In his pre-show chat, Elkins gave a most engaging--and suitably elliptical--redaction of how he conceived the piece. Having grown up loving the The Sound of Music (the movie version with Julie Andrews, not the Broadway version with Mary Martin) and singing along to the classic Rodgers and Hammerstein tunes, Elkins' Proustian attachment to the work, and the memories it evoked, was reawakened while introducing his children to the film. First produced in a small-scale version at Joe's Pub in New York in 2006, it was an immediate hit, and after securing the permission of the Rodgers and Hammerstein estate (no mean feat, that) the work was expanded to its current 13-performer, 65-minute scope in 2008. It has been touring the United States ever since, with Vancouver its first international stop.
The show begins with Michael Preston, the show's co-director, warming up the audience vocally in his role as an Uncle Max-like impresario, conducting us in a version of "Do-Re-Mi." Then we hear the voice of Richard Rodgers commenting on audiences' deep affection for the character of Maria, before the curtain parts and Preston, with the aid of other company members and a few unfurled bolts of green and blue cloth, literally sets about making the hills come alive. Julie Andrews' bright soprano is the cue for the appearance of our Maria, and this is the occasion for the first of many surprises in the evening: in Elkins' version there are three Marias, one of them played by a man! Not only does this allow for some creative partnering and group sequences over the course of the show, but it also serves as an interesting comment on the multiple layers of spectatorial identification (some of them cross-gender) at work in the complex of character/role/actor.
Nuns in hoodies voguing to "How Do You Solve a Problem?" (led by the wonderful Deborah Lohse, who later gives a spirited turn as the haughty Baroness); a six-foot tall male Liesl in a pink tutu (the classically trained John Sorensen-Jolink) dancing with black B-boy Kurt to "I am Sixteen"; a capoeira-infused reprise of "Do-Re-Mi"; and a moving pas de deux X 3 for our finally united heroine and Captain Von Trapp: these were just a few of my favourite things from last night. Elkins himself dances two of the stand-out numbers in the show: a duet on a park bench with Preston (menacing red arm band now in place) to "Edelweiss" that involves a tightly choreographed, Godot-style exchange of a fedora, and that also quietly acknowledges the Holocaust; and a hilarious hip-hop solo as Mother Superior to "Climb Every Mountain."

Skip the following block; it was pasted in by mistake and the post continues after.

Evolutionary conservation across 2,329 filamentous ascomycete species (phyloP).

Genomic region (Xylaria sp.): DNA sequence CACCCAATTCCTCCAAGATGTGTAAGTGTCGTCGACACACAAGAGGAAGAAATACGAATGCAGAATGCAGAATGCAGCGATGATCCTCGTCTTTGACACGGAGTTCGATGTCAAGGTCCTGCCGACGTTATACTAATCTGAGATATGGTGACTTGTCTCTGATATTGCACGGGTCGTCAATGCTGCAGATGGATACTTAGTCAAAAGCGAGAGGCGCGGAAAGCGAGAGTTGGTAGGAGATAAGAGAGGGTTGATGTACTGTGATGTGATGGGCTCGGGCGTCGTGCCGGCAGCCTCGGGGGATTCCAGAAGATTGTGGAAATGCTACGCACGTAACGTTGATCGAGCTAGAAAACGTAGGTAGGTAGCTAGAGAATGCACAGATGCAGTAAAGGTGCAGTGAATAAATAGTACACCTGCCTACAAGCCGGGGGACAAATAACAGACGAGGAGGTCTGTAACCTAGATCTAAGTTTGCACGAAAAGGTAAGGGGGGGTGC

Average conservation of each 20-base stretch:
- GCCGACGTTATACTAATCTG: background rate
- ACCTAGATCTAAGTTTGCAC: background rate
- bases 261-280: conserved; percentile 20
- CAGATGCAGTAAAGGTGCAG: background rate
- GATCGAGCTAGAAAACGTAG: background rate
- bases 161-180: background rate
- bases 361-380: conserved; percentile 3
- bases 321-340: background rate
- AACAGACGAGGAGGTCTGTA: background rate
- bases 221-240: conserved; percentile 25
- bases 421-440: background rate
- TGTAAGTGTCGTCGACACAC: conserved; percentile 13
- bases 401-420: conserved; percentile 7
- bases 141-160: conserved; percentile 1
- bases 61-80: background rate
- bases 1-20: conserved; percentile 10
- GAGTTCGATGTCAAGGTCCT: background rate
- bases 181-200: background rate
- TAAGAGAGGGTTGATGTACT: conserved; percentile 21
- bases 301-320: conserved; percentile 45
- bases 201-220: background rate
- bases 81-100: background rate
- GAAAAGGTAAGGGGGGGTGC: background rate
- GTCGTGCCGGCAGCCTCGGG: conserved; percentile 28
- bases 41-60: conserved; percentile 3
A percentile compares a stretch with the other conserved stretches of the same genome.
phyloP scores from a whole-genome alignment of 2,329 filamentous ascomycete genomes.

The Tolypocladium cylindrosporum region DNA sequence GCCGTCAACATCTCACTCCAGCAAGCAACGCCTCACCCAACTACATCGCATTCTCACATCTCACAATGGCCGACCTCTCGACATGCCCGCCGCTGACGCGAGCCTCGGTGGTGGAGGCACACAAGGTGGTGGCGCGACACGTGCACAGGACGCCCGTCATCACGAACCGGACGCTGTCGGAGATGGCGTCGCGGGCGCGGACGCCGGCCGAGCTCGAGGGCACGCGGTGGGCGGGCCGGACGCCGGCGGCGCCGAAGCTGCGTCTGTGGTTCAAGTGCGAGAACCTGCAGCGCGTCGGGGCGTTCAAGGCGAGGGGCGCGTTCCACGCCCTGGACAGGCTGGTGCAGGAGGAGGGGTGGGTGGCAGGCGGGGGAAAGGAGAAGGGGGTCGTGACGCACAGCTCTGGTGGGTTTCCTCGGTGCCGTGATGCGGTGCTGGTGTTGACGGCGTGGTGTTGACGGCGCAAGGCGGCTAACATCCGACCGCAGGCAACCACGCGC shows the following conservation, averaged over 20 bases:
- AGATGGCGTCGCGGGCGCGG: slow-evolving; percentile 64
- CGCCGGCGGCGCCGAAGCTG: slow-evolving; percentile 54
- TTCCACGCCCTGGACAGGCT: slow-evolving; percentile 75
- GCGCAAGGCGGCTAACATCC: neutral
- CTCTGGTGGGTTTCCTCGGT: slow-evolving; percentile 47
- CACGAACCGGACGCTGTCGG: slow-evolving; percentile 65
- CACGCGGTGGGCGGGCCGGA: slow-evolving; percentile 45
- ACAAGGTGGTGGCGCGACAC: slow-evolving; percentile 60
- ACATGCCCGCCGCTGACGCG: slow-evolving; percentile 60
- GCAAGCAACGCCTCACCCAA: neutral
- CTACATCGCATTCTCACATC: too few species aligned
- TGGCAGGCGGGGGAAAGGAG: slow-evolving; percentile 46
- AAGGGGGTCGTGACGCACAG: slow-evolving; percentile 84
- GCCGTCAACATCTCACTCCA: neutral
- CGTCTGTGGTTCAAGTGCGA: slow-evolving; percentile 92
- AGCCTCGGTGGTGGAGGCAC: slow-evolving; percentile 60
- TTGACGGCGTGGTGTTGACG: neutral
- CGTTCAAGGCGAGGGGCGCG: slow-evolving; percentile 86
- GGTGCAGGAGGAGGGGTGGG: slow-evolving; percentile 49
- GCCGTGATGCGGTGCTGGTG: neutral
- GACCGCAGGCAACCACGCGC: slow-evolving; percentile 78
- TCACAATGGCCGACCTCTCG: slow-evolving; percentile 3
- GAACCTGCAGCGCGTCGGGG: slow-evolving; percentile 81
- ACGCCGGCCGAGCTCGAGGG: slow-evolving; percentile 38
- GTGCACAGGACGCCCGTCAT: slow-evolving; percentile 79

Fräulein Maria is witty and knowing without being overly clever and precious. The work moves beyond mere parody to something far more generous, inviting us to reflect on what about the original movie was so captivating in the first place, and to participate in the joyous act of aligning the human voice at its purist with physical movement at its most gleefully buoyant and euphoric. Don't get me wrong: the dancers last night were all serious technicians, as adept at step-dancing and salsa as ballet and ballroom. But virtuosity was less the point than a more profound sense of kinesthetic connection: communicating to us, through their bodies, their pleasure at dancing together--and together for us--on stage. Just as the singing nun works her surrogate magic on the Von Trapps, so are we proprioceptively transported (and I think I mean that quite literally) by Doug Elkins and his friends. Outside on the sidewalk as we hum along to the score and do a little shuffle, we become (if only for a moment) flibbertigibbets, will-o'-the-wisps, clowns.
How, finally, do you find the words that mean Fräulein Maria? You don't. You just hold on to the experience for as long as you can.